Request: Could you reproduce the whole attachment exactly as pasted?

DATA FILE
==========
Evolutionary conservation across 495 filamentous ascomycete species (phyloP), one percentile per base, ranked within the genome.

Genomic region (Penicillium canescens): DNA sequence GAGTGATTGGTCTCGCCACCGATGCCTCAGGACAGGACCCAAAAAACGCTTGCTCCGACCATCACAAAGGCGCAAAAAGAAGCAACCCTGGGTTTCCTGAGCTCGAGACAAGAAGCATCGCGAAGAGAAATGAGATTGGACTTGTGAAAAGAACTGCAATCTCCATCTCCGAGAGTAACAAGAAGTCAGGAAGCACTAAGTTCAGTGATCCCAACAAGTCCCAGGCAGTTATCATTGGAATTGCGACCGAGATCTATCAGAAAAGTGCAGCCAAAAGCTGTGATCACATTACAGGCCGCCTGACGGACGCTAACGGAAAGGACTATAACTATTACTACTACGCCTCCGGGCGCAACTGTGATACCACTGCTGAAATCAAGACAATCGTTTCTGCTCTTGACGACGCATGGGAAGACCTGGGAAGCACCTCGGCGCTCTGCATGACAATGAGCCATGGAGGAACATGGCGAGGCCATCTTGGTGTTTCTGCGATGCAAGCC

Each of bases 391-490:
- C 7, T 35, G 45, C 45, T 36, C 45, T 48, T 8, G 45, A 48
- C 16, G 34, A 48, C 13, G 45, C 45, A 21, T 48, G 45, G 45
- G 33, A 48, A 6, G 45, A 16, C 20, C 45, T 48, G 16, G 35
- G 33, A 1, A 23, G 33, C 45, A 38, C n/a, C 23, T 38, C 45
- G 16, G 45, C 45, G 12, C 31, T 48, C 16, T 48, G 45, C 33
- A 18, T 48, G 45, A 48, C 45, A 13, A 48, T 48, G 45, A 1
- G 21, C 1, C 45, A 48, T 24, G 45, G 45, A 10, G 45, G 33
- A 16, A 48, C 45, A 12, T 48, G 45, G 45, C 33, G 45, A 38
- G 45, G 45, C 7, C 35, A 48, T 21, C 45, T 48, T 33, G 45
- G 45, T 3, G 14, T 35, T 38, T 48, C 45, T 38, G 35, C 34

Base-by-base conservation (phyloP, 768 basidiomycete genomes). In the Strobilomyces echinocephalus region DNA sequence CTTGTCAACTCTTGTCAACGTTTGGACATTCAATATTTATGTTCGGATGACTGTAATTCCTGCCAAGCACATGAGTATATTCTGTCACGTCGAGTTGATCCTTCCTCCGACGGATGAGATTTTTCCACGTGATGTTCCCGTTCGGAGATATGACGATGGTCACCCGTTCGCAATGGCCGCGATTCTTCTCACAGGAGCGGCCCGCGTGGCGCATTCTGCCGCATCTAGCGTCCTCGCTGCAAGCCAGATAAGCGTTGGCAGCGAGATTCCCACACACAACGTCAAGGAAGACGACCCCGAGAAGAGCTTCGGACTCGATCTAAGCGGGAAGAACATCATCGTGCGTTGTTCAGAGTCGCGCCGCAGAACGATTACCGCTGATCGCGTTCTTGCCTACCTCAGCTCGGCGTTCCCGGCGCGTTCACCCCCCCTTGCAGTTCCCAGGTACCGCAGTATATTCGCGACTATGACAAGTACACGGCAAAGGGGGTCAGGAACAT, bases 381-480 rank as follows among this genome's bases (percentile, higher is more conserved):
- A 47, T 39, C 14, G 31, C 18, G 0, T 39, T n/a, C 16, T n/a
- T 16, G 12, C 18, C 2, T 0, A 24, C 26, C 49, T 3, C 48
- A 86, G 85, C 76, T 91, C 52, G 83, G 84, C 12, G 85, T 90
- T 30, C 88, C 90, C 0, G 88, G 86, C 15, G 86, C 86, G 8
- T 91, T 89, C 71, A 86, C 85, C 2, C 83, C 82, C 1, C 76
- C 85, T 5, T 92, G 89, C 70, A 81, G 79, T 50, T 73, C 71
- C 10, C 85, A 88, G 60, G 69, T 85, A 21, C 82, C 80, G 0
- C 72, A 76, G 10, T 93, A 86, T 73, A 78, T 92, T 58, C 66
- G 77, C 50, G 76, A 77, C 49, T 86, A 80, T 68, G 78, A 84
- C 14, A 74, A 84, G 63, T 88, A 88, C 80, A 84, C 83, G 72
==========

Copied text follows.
Evolutionary conservation across 495 filamentous ascomycete species (phyloP), one percentile per base, ranked within the genome.

Genomic region (Penicillium canescens): DNA sequence GAGTGATTGGTCTCGCCACCGATGCCTCAGGACAGGACCCAAAAAACGCTTGCTCCGACCATCACAAAGGCGCAAAAAGAAGCAACCCTGGGTTTCCTGAGCTCGAGACAAGAAGCATCGCGAAGAGAAATGAGATTGGACTTGTGAAAAGAACTGCAATCTCCATCTCCGAGAGTAACAAGAAGTCAGGAAGCACTAAGTTCAGTGATCCCAACAAGTCCCAGGCAGTTATCATTGGAATTGCGACCGAGATCTATCAGAAAAGTGCAGCCAAAAGCTGTGATCACATTACAGGCCGCCTGACGGACGCTAACGGAAAGGACTATAACTATTACTACTACGCCTCCGGGCGCAACTGTGATACCACTGCTGAAATCAAGACAATCGTTTCTGCTCTTGACGACGCATGGGAAGACCTGGGAAGCACCTCGGCGCTCTGCATGACAATGAGCCATGGAGGAACATGGCGAGGCCATCTTGGTGTTTCTGCGATGCAAGCC

Each of bases 391-490:
- C 7, T 35, G 45, C 45, T 36, C 45, T 48, T 8, G 45, A 48
- C 16, G 34, A 48, C 13, G 45, C 45, A 21, T 48, G 45, G 45
- G 33, A 48, A 6, G 45, A 16, C 20, C 45, T 48, G 16, G 35
- G 33, A 1, A 23, G 33, C 45, A 38, C n/a, C 23, T 38, C 45
- G 16, G 45, C 45, G 12, C 31, T 48, C 16, T 48, G 45, C 33
- A 18, T 48, G 45, A 48, C 45, A 13, A 48, T 48, G 45, A 1
- G 21, C 1, C 45, A 48, T 24, G 45, G 45, A 10, G 45, G 33
- A 16, A 48, C 45, A 12, T 48, G 45, G 45, C 33, G 45, A 38
- G 45, G 45, C 7, C 35, A 48, T 21, C 45, T 48, T 33, G 45
- G 45, T 3, G 14, T 35, T 38, T 48, C 45, T 38, G 35, C 34

Base-by-base conservation (phyloP, 768 basidiomycete genomes). In the Strobilomyces echinocephalus region DNA sequence CTTGTCAACTCTTGTCAACGTTTGGACATTCAATATTTATGTTCGGATGACTGTAATTCCTGCCAAGCACATGAGTATATTCTGTCACGTCGAGTTGATCCTTCCTCCGACGGATGAGATTTTTCCACGTGATGTTCCCGTTCGGAGATATGACGATGGTCACCCGTTCGCAATGGCCGCGATTCTTCTCACAGGAGCGGCCCGCGTGGCGCATTCTGCCGCATCTAGCGTCCTCGCTGCAAGCCAGATAAGCGTTGGCAGCGAGATTCCCACACACAACGTCAAGGAAGACGACCCCGAGAAGAGCTTCGGACTCGATCTAAGCGGGAAGAACATCATCGTGCGTTGTTCAGAGTCGCGCCGCAGAACGATTACCGCTGATCGCGTTCTTGCCTACCTCAGCTCGGCGTTCCCGGCGCGTTCACCCCCCCTTGCAGTTCCCAGGTACCGCAGTATATTCGCGACTATGACAAGTACACGGCAAAGGGGGTCAGGAACAT, bases 381-480 rank as follows among this genome's bases (percentile, higher is more conserved):
- A 47, T 39, C 14, G 31, C 18, G 0, T 39, T n/a, C 16, T n/a
- T 16, G 12, C 18, C 2, T 0, A 24, C 26, C 49, T 3, C 48
- A 86, G 85, C 76, T 91, C 52, G 83, G 84, C 12, G 85, T 90
- T 30, C 88, C 90, C 0, G 88, G 86, C 15, G 86, C 86, G 8
- T 91, T 89, C 71, A 86, C 85, C 2, C 83, C 82, C 1, C 76
- C 85, T 5, T 92, G 89, C 70, A 81, G 79, T 50, T 73, C 71
- C 10, C 85, A 88, G 60, G 69, T 85, A 21, C 82, C 80, G 0
- C 72, A 76, G 10, T 93, A 86, T 73, A 78, T 92, T 58, C 66
- G 77, C 50, G 76, A 77, C 49, T 86, A 80, T 68, G 78, A 84
- C 14, A 74, A 84, G 63, T 88, A 88, C 80, A 84, C 83, G 72